Plans for fund drives are mindfully pivoting from their normal state of delivery in spring to new forms.  Many stations, like ours, will switch to an OES campaign of “soft messaging asks” to communicate our value, thanking donors of the current and past for their support, which allows us the resources to operate smoothly during unexpected stretches such as the C-19 crisis.  The uncharted course forward is the nature and level of donor response.  Gifts from individual households will be a leading barometer to follow during the peaking of the virus outbreak across the country and the many long months that follow, as people assess their financial horizon.  The assessment will come in the form of evaluations of employment status and prospects, and the perception of how their savings or investments are set back by the need to call on these standby funds.  Right now, the need for communicating to major donors through multiple, genuine contacts by mail, email and personal phone calls become the new normal on building their knowledge of the station’s navigation of this health crisis and building buy-in as to the essential nature of your local public media service to the community.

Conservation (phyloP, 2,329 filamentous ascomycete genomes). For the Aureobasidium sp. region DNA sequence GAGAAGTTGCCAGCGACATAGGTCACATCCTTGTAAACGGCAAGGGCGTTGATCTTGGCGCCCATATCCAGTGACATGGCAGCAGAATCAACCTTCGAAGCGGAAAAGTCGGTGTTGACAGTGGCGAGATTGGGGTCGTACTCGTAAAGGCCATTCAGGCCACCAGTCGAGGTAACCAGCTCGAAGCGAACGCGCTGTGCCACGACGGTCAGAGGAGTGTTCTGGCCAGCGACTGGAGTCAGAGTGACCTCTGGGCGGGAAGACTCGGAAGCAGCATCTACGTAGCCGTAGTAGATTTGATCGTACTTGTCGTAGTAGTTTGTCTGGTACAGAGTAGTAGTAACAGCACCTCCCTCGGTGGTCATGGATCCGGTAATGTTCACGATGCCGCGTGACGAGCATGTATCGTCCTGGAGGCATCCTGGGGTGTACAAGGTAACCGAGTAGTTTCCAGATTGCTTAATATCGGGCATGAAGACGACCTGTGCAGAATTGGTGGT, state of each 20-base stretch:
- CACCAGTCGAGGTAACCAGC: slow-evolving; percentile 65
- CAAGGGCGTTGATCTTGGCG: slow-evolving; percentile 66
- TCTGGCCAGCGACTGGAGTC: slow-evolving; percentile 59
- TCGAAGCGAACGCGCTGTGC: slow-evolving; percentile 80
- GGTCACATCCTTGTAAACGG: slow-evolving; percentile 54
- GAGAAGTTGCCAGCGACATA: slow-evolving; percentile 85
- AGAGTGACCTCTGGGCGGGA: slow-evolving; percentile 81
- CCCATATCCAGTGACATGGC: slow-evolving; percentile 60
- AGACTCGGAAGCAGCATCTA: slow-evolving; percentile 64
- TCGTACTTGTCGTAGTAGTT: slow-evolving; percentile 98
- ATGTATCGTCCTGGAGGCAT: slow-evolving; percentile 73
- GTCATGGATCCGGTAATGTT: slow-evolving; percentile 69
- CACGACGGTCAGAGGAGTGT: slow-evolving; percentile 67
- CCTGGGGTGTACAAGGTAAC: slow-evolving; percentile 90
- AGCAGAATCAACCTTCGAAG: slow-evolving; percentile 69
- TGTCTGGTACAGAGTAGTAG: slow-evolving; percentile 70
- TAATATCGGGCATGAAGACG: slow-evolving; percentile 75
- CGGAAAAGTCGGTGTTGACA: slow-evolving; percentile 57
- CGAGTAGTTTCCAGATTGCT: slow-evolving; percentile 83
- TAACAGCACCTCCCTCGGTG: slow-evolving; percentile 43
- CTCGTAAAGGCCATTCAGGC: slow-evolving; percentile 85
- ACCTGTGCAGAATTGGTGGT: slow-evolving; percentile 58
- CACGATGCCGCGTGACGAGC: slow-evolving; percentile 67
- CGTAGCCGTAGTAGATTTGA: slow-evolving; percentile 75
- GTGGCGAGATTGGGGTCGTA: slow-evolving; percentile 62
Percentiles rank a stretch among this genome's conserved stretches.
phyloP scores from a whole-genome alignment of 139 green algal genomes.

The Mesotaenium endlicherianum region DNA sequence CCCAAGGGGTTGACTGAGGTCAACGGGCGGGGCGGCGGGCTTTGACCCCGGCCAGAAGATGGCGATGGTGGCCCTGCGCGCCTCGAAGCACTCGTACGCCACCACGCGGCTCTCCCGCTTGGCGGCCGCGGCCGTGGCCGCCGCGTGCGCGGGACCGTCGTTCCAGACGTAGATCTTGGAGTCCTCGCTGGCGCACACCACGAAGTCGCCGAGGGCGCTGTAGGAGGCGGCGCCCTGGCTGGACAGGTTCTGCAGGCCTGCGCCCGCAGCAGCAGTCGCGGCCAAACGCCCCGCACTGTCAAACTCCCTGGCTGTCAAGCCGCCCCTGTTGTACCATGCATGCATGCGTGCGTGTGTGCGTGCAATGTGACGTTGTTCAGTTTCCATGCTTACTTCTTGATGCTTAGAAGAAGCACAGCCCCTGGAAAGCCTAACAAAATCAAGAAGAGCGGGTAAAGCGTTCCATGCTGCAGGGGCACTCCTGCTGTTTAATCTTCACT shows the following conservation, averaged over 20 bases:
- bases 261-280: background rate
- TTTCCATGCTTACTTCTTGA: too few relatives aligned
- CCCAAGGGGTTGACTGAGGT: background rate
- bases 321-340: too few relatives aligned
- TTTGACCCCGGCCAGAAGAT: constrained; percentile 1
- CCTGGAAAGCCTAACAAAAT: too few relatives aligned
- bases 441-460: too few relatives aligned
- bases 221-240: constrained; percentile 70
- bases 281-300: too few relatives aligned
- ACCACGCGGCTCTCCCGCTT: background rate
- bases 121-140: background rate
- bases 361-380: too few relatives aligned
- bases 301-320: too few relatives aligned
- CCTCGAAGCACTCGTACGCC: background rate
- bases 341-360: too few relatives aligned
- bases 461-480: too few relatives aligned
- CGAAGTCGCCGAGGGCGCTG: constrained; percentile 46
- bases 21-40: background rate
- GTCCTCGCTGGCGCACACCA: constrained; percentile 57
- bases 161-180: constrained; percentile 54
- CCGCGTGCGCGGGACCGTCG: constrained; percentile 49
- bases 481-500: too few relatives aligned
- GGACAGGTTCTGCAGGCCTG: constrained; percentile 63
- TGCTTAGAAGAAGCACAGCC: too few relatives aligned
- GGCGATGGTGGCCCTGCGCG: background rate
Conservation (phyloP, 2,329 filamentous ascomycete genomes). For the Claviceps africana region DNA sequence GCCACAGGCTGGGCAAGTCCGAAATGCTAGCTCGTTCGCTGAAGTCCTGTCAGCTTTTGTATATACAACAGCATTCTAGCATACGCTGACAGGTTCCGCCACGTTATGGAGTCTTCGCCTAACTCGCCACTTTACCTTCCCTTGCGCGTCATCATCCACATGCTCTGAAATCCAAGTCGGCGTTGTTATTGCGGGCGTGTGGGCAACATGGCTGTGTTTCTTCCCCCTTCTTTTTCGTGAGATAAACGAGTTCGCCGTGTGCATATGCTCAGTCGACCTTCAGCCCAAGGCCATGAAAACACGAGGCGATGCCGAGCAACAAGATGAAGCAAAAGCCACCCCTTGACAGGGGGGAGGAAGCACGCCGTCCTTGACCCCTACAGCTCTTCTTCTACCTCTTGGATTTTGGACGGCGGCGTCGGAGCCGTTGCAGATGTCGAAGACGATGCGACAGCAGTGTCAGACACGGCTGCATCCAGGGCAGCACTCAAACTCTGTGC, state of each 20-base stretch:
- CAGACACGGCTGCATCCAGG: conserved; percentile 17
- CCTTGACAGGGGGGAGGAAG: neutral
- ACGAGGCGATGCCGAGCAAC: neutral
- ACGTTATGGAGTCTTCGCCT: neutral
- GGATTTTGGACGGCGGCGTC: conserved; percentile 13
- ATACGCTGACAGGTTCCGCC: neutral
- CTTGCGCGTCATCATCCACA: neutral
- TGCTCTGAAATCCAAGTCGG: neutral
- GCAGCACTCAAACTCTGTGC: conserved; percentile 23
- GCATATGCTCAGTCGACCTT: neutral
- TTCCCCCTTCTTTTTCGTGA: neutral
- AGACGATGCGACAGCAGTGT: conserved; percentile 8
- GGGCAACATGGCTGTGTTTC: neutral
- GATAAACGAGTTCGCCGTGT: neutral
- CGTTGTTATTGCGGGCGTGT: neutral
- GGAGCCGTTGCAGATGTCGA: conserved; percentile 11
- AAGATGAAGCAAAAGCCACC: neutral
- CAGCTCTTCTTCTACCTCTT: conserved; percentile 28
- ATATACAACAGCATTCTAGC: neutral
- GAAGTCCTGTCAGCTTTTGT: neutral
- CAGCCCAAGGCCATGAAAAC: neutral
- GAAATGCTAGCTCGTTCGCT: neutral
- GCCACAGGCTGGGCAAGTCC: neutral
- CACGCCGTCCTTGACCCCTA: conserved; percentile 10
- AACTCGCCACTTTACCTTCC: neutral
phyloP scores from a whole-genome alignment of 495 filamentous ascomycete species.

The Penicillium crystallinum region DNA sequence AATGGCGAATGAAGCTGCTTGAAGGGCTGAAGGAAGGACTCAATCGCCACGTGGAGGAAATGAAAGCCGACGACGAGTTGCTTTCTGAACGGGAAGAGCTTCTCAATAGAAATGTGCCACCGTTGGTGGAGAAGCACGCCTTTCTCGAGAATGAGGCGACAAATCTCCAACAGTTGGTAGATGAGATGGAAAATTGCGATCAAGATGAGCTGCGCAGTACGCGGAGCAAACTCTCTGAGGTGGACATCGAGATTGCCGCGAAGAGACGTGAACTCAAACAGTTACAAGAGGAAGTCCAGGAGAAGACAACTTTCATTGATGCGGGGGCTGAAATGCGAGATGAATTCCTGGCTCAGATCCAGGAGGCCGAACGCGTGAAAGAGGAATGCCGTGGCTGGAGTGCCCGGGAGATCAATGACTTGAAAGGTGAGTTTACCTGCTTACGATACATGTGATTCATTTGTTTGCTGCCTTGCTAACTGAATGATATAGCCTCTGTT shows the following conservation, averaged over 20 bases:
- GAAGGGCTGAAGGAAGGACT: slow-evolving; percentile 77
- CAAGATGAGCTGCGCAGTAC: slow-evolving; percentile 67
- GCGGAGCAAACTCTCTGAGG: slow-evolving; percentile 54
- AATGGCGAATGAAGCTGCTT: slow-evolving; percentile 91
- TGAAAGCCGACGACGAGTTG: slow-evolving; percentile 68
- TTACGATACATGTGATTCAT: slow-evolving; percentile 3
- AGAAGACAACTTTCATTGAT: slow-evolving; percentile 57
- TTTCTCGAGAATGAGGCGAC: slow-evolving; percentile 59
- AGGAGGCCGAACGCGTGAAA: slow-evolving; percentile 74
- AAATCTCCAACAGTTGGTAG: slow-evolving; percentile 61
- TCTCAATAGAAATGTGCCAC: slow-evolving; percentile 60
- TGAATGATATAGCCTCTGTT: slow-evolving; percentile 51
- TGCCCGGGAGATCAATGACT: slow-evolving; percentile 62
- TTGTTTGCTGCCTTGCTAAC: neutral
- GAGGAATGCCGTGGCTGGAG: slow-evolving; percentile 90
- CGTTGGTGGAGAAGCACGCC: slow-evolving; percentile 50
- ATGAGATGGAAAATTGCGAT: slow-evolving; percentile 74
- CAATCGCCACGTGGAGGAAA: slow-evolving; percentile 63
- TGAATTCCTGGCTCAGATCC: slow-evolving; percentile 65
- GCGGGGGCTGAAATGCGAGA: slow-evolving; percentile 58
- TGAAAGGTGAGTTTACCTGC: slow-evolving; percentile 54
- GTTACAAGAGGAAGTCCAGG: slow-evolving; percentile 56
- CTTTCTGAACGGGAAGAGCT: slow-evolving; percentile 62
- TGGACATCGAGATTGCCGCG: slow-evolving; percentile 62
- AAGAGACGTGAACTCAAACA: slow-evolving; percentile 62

While some stations such as ours are fortunate to have financial reserves to stabilize the organization during these turbulent tides, others don’t. Those stations will be more reliant on the prospective special funding, whether it is the system-wide distribution of $ 75M from the federal stimulus package via CPB, or one-time grants from foundations or licensee institutions.  None of the financial aid will arrive as fast as real-time needs.  How to manage the gap in the timing and generation of revenue for content makers and providers, payroll and operations will require thoughtful budget analysis and adjustments that answer the current pressing situation but still retain plans, if even delayed.

The best approach in this unusual time is to be proactive in your communication with all your constituencies, beginning with your staff.  They need to hear frequent but useful communication.  In addition to an appreciation for their efforts and sacrifices, let them know what you see ahead.  Be honest that not all of the answers are clear or visible.  Invite their questions and ideas.  Make an effort to have individual contact with staff as feasible, making it a virtual “office hours”/open-door approach that may be more needed and possible during these times of altered schedules and less out of office travel.  It is conceivable that managers may be more ‘available’ right now.

In closing, our instincts of leadership are expected to respond and create an atmosphere of calm and confident reassurance alongside the transparent truth of the pending and evolving situation.  You can never be short of the levels of communication you make to your staff and your donors in times like these.

What challenges has your organization faced, and how are you dealing with them? Leave your thoughts in the comment section below.

Photo by Matt Botsford on Unsplash